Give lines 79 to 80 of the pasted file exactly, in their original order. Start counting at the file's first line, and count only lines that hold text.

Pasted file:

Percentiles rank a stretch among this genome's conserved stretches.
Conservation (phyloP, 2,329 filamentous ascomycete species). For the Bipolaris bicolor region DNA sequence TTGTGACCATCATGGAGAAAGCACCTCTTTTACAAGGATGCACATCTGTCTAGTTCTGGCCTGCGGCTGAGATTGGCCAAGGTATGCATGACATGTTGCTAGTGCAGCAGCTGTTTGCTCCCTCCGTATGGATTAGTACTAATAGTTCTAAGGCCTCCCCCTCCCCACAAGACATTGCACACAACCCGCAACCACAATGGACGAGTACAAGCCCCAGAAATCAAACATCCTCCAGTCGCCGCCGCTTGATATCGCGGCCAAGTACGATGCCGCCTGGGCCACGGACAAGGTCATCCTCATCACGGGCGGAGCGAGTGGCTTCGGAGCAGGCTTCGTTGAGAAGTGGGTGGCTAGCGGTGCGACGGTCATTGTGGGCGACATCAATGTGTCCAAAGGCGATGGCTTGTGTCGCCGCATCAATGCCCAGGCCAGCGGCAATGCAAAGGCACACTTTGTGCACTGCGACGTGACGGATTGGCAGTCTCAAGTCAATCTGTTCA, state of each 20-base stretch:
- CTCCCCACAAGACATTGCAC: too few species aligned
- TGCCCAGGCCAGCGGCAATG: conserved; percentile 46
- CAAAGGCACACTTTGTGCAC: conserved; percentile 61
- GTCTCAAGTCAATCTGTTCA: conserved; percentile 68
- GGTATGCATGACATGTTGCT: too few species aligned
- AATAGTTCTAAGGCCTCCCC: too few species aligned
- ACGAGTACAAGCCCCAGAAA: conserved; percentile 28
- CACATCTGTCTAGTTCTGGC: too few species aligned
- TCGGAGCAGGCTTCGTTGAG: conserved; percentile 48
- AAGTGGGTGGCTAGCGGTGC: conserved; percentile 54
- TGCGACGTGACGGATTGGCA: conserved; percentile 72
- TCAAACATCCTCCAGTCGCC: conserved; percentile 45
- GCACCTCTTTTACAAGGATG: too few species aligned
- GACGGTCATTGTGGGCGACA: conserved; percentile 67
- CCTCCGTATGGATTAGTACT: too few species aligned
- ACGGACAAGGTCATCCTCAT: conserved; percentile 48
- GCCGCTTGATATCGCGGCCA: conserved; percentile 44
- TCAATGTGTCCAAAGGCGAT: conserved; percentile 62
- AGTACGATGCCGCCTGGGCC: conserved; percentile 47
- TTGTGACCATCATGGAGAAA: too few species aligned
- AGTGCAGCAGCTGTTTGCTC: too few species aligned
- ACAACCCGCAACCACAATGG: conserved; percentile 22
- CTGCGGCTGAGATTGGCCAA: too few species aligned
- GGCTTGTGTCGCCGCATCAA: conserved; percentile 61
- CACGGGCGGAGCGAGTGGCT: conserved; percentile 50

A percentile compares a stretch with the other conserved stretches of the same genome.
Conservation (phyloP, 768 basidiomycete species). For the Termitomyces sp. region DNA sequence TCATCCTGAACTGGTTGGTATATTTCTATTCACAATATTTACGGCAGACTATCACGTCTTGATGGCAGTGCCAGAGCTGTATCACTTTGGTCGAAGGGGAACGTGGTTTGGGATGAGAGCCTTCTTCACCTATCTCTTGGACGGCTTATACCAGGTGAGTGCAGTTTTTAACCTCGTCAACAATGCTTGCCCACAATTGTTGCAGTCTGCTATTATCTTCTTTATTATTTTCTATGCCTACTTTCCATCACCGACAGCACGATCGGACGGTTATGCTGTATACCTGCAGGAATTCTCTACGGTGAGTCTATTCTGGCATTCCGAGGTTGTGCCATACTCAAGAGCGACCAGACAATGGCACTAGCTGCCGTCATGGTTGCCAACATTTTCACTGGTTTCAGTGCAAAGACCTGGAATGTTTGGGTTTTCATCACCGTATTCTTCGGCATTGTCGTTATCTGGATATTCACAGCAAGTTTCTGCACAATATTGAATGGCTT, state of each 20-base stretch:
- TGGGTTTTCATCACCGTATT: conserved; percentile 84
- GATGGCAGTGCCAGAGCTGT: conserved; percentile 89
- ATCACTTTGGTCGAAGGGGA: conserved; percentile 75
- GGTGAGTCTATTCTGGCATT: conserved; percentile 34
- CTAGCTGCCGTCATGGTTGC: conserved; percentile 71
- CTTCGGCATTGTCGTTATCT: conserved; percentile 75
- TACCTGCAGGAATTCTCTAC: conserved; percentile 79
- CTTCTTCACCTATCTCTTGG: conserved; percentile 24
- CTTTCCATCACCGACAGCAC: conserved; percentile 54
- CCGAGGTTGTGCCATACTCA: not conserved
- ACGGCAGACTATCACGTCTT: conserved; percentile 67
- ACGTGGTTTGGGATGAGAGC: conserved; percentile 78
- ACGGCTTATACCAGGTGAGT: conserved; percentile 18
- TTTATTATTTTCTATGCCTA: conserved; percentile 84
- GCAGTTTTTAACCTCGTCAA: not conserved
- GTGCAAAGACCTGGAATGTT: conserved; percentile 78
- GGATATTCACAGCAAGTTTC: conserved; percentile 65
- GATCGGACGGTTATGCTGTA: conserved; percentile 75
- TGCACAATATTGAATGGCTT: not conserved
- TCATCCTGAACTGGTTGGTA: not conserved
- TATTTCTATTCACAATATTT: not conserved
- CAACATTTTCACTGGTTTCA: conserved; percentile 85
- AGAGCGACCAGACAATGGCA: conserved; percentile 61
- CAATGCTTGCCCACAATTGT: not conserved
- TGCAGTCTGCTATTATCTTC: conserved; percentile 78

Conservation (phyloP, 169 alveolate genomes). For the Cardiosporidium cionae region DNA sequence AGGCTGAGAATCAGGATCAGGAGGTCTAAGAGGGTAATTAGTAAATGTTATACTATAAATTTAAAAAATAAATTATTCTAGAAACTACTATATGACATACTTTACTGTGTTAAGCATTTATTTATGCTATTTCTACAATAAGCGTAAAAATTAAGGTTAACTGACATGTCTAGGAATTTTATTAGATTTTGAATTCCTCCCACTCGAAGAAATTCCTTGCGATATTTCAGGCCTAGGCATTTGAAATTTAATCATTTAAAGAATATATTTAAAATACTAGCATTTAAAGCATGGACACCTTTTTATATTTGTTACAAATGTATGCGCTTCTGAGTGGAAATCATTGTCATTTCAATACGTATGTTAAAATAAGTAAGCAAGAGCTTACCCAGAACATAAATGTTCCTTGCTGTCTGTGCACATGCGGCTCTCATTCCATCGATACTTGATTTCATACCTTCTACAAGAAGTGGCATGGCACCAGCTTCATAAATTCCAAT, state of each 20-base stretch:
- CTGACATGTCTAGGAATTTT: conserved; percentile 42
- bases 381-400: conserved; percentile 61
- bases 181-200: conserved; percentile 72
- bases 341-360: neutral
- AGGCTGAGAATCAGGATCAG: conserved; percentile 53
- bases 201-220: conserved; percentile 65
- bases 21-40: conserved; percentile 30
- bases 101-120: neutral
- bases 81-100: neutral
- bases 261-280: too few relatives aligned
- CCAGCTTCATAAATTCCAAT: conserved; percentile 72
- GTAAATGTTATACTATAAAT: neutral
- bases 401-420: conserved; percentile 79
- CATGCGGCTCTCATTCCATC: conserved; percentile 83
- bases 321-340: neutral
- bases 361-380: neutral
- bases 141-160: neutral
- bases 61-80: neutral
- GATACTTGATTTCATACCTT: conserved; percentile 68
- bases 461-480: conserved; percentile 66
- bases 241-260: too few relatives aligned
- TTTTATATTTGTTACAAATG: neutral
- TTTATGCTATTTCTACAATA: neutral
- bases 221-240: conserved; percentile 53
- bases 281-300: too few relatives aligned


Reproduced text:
- bases 221-240: conserved; percentile 53
- bases 281-300: too few relatives aligned